Here’s something to think about. Young children love collecting acorns and chestnuts. It’s something they can do without help. Bring some cider and gingersnaps along when you go. When the holidays arrive the acorns and the chestnuts hang on the tree and the children feel a nice satisfaction of seeing they truly contributed to the magic of the holiday tree.

Modern Mommy’s little one had a terrific idea. She told us we need to place our “corns” in a “nature bowl.” She was right!

So, out came the wooden bowls from the thrift. I prefer to purchase bowls carved from one piece. Bowls at thrift stores may come home a little scratched but sandpaper will take care of that. I often sand off any finish and prepare the freshly exposed wood with mineral oil. They’re simple and eloquent and cost something crazy in convention retail. But, you don’t need to pay that price when you thrift.

This beautiful bowl was purchased at a half-off sale for $1.50. This is art.

Found for $6, this myrtle wood bowl somehow magically ripens pears to a mouth-watering perfection.
Our bread bowl for $3. Now's the time to prepare citrus and clove pomanders to dry in time for the holidays. Young children enjoy this most when the fruit is pre-punctured in patterns, cloves slide in the peel without struggle.
Before racing out to buy holiday decorations, which have probably already arrived in local shopping malls, take a look in your back yard or a walk in the woods. Nice memories at little cost that build up to something magical and meaningful for the holidays.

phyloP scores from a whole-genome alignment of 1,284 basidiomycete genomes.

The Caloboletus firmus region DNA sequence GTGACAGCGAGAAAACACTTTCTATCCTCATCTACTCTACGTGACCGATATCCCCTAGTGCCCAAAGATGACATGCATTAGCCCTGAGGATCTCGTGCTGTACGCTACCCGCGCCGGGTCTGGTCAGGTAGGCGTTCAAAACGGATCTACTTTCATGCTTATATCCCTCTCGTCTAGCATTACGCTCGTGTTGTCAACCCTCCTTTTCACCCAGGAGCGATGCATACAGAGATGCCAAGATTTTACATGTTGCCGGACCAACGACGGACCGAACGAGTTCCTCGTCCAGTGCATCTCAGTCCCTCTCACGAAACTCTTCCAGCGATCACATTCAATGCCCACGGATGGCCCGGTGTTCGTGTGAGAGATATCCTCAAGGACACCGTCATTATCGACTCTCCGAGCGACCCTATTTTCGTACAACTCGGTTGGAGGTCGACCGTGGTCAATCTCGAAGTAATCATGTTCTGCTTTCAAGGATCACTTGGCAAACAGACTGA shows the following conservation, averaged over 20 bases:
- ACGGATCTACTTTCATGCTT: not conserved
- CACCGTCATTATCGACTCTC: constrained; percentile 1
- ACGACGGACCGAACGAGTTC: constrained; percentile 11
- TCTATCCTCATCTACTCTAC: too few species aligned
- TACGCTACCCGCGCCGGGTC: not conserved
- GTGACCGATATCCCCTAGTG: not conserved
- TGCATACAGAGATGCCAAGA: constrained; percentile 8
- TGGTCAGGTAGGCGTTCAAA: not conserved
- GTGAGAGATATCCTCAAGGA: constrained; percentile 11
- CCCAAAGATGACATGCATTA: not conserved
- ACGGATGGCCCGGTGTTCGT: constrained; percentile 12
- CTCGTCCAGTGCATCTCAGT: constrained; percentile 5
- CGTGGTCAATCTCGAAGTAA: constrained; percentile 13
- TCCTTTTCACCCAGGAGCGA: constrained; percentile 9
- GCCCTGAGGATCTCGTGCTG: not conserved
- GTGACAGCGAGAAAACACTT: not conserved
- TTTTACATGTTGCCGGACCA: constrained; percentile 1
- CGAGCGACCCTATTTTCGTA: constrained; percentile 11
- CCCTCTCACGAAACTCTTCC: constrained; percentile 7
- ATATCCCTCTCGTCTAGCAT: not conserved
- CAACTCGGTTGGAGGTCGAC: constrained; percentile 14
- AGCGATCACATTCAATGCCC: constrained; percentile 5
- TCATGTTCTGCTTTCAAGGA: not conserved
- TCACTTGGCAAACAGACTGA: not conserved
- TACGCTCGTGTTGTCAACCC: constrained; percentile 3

There's one more reason I take note of the autumnal equinox, it's Mr. Golighty's birthday.

Among a few things, we made a hand stitched book of poems about his favorite things.
Please list in the comment, other handmade holiday decorations your family enjoys. Ah, if only bittersweet grew wild in Colorado. Wait, roses do. Hmm, something with rosehips would be nice.

Least I not forget the Ponderosa Pinecones. They're a bit sharp but beautiful. A small eye hook drilled into the base with a ribbon slipped through make for something beautiful to hang.

Post Script: On a recent reconnaissance mission I saw that Pottery Barn is selling wooden balls with acorn tops glued to them, made in China. $14.50 buys you 56 fake acorns. I don't have 56 acorns, I've a couple hundred. They're also selling wine corks. I doubt they're recycled corks. Rats! A missed opportunity to compare the cost of wooden bowls.


Janeen said...

I love the color of peach pits. Next year, after I do my peach canning, I'm going to soak them clean and put them in a bowl with other natural things.

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Shopping Golightly said...